Patterns of employment and independent living of adult graduates with learning disabilities and mental retardation of an inclusionary high school vocational program
|Publication||Research in Developmental Disabilities|
Although employment rates for individuals with disabilities may be improving, improvement is needed. The picture for independent living is not much better. Studies have indicated that most adults with disabilities remain both single and living with their parents. They are isolated socially with few friends or meaningful relationships. Schools and school programs that facilitate the transition to adult life are needed.
The purpose of this study was to examine the employment careers of graduates in an inclusionary vocational and technology high school.
The setting for the study was an inclusionary vocational/technical high school in Ohio.
Thirty six students participated in the study. Nineteen individuals (11 males and 8 females) had been diagnosed with mild mental retardation and 17 (10 males and 7 females) with a specific learning disability by a school psychologist. All had been enrolled in full time programs for students with special needs and had an Individual education plan on file. During the last two years of high school they attended high school for two or three periods then spent the remainder of the day at a Vocational/Technology Center. Students were aged between 20 to 25 years. The majority or 26 of the students were caucasians. The subjects had been enrolled in a variety of vocational programs while attending the vocational tech center. On average, participants had exited or graduated from high school and the vocational center within the last five years at the time of the study.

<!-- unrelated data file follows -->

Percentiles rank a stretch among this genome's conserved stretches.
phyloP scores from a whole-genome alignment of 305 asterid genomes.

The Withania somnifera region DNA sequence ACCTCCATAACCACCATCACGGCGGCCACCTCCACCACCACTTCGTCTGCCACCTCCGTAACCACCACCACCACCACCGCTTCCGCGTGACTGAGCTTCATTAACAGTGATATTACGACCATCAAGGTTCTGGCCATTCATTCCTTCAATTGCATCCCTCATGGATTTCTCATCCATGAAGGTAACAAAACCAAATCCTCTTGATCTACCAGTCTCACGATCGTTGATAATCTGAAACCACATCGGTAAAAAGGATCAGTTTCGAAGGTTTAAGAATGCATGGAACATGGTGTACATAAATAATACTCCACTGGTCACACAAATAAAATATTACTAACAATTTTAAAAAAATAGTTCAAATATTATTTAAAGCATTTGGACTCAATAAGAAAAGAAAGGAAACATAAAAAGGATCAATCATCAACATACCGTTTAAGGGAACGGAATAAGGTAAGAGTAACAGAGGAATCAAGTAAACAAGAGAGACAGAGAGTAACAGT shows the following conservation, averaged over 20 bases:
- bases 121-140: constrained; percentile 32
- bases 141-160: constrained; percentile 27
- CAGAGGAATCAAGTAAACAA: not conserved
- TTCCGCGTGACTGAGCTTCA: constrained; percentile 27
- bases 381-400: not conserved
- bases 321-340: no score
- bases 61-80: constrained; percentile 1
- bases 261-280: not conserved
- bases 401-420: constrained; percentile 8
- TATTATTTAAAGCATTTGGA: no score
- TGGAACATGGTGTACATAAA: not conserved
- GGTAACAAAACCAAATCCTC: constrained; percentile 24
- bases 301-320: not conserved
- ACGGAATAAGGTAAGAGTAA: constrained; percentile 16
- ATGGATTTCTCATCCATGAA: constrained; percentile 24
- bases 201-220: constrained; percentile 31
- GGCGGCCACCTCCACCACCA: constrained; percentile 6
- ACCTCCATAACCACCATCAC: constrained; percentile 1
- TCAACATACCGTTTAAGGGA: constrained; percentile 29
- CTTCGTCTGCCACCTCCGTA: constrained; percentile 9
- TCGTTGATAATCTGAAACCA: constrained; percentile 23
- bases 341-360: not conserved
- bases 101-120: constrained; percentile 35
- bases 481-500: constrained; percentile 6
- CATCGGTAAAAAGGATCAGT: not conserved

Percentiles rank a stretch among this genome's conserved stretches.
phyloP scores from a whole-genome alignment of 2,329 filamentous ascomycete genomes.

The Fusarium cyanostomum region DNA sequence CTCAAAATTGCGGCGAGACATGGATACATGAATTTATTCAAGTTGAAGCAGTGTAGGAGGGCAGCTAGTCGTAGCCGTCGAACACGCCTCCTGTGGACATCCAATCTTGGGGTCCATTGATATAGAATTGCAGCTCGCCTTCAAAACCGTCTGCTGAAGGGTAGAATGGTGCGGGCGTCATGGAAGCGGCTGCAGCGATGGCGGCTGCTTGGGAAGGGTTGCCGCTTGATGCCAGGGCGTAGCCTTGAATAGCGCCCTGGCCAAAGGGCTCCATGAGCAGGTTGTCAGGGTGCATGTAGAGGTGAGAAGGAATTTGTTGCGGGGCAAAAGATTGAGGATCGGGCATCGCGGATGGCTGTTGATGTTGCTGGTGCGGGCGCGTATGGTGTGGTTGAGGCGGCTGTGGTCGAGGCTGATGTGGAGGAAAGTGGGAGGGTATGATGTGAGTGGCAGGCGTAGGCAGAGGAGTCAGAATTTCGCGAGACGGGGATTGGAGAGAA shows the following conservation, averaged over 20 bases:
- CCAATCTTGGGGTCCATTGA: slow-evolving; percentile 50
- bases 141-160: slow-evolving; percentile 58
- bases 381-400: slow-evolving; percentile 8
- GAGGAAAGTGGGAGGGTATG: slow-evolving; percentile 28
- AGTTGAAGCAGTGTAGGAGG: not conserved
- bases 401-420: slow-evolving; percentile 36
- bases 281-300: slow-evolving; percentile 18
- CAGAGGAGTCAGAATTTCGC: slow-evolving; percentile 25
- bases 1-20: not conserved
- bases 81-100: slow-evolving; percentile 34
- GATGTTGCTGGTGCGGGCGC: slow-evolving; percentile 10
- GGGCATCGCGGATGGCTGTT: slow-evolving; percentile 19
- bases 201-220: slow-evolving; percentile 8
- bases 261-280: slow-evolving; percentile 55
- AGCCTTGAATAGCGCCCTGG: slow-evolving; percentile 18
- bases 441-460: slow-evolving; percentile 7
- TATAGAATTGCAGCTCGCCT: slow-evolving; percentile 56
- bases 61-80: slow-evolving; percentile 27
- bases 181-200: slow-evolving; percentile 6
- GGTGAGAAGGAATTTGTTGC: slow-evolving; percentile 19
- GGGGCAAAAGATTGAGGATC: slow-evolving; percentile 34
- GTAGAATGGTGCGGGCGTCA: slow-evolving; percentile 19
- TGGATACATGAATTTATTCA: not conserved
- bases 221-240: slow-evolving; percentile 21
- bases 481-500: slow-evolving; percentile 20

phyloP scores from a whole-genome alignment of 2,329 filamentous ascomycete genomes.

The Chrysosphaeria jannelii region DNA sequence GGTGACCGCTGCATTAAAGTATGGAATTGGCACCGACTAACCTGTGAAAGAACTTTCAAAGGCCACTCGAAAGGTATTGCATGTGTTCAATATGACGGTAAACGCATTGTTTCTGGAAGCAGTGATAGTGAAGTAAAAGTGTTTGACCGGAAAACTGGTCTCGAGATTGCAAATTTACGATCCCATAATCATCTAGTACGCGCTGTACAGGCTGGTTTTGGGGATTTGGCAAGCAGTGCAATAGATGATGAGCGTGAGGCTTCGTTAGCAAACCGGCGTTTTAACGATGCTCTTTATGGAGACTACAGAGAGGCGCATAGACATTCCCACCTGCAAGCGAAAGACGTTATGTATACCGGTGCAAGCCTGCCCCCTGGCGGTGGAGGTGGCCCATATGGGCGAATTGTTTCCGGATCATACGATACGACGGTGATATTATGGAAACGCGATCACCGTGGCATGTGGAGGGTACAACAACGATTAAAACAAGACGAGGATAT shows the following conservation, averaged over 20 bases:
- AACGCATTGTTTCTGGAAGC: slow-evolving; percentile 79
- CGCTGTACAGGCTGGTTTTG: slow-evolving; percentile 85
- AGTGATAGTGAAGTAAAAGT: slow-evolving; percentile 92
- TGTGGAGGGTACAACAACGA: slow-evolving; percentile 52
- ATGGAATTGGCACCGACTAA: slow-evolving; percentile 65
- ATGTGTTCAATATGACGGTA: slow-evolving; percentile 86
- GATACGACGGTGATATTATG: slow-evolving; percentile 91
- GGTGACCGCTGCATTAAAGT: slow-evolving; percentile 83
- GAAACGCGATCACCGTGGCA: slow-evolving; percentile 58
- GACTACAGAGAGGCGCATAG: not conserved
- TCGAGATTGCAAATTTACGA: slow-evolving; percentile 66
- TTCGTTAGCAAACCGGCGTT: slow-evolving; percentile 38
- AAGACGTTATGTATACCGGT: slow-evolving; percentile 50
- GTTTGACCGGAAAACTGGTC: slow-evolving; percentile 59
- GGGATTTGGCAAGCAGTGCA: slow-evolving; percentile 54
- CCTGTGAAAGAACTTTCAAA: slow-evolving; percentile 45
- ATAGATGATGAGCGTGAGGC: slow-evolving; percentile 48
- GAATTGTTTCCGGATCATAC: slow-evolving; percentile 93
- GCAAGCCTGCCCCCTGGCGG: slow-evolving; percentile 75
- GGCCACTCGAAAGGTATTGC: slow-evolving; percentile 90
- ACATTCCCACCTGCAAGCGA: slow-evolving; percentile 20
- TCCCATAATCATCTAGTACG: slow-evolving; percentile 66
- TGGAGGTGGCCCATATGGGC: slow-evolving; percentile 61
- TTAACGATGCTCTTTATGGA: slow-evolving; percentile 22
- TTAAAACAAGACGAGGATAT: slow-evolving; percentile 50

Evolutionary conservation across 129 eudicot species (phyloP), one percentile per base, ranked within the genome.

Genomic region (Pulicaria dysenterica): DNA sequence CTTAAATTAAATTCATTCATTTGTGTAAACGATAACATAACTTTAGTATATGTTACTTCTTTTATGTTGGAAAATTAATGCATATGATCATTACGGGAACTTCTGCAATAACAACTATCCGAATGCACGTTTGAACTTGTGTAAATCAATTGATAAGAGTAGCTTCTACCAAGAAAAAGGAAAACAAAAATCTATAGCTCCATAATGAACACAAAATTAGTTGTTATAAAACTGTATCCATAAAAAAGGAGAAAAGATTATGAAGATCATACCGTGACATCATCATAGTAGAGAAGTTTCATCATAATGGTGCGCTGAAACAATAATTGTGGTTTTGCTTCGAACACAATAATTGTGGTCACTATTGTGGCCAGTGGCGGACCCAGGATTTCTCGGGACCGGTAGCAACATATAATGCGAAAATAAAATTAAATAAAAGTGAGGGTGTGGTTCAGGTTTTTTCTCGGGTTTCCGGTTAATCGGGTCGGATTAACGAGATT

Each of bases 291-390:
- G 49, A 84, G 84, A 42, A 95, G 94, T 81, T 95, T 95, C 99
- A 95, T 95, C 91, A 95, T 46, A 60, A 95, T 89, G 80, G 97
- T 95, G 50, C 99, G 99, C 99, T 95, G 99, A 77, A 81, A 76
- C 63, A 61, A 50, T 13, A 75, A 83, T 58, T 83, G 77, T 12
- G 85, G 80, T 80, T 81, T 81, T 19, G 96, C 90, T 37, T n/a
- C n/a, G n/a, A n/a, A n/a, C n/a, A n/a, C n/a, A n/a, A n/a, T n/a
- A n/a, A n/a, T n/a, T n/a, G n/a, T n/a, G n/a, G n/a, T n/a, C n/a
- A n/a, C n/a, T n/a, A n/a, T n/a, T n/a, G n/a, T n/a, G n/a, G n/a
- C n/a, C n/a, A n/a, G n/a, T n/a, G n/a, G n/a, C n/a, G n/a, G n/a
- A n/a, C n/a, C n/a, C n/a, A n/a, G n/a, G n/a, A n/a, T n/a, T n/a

A sixteen item questionnaire was used to learn more about participants' employment and living situation. Participants were contacted by telephone. After answering each question, the participant was given the opportunity to make comments. Chi-square analysis was used to determine statistical differences between the two groups.
The study included a comparison group.
Overall, the majority or 81% of the participants were employed. However, only 68% of individuals with mild mental retardation were employed as compared to 94% of those with learning disabilities. This was a significant statistical difference. There was no differences related to gender or the program the student attended at the vocational technical center. More participants with learning disabilities were employed in skilled jobs than those with mild mental retardation. Those individuals were working in service industry and factory jobs.
Overall over 81% of the graduates were employed. However, this is primarily accounted for by employment of students with specific learning disabilities (94%) as opposed to respondents with mild mental retardation (68%). However, even when this variance between the two disability types is accounted for, even the students with mild mental retardation are employed at a higher rate than other figures reported in earlier studies.
|Disabilities||Intellectual disabilities | Specific learning disabilities|
|Populations||Black / African American | White / Caucasian | Male & Female|
|NIDILRR Funded||Not Reported|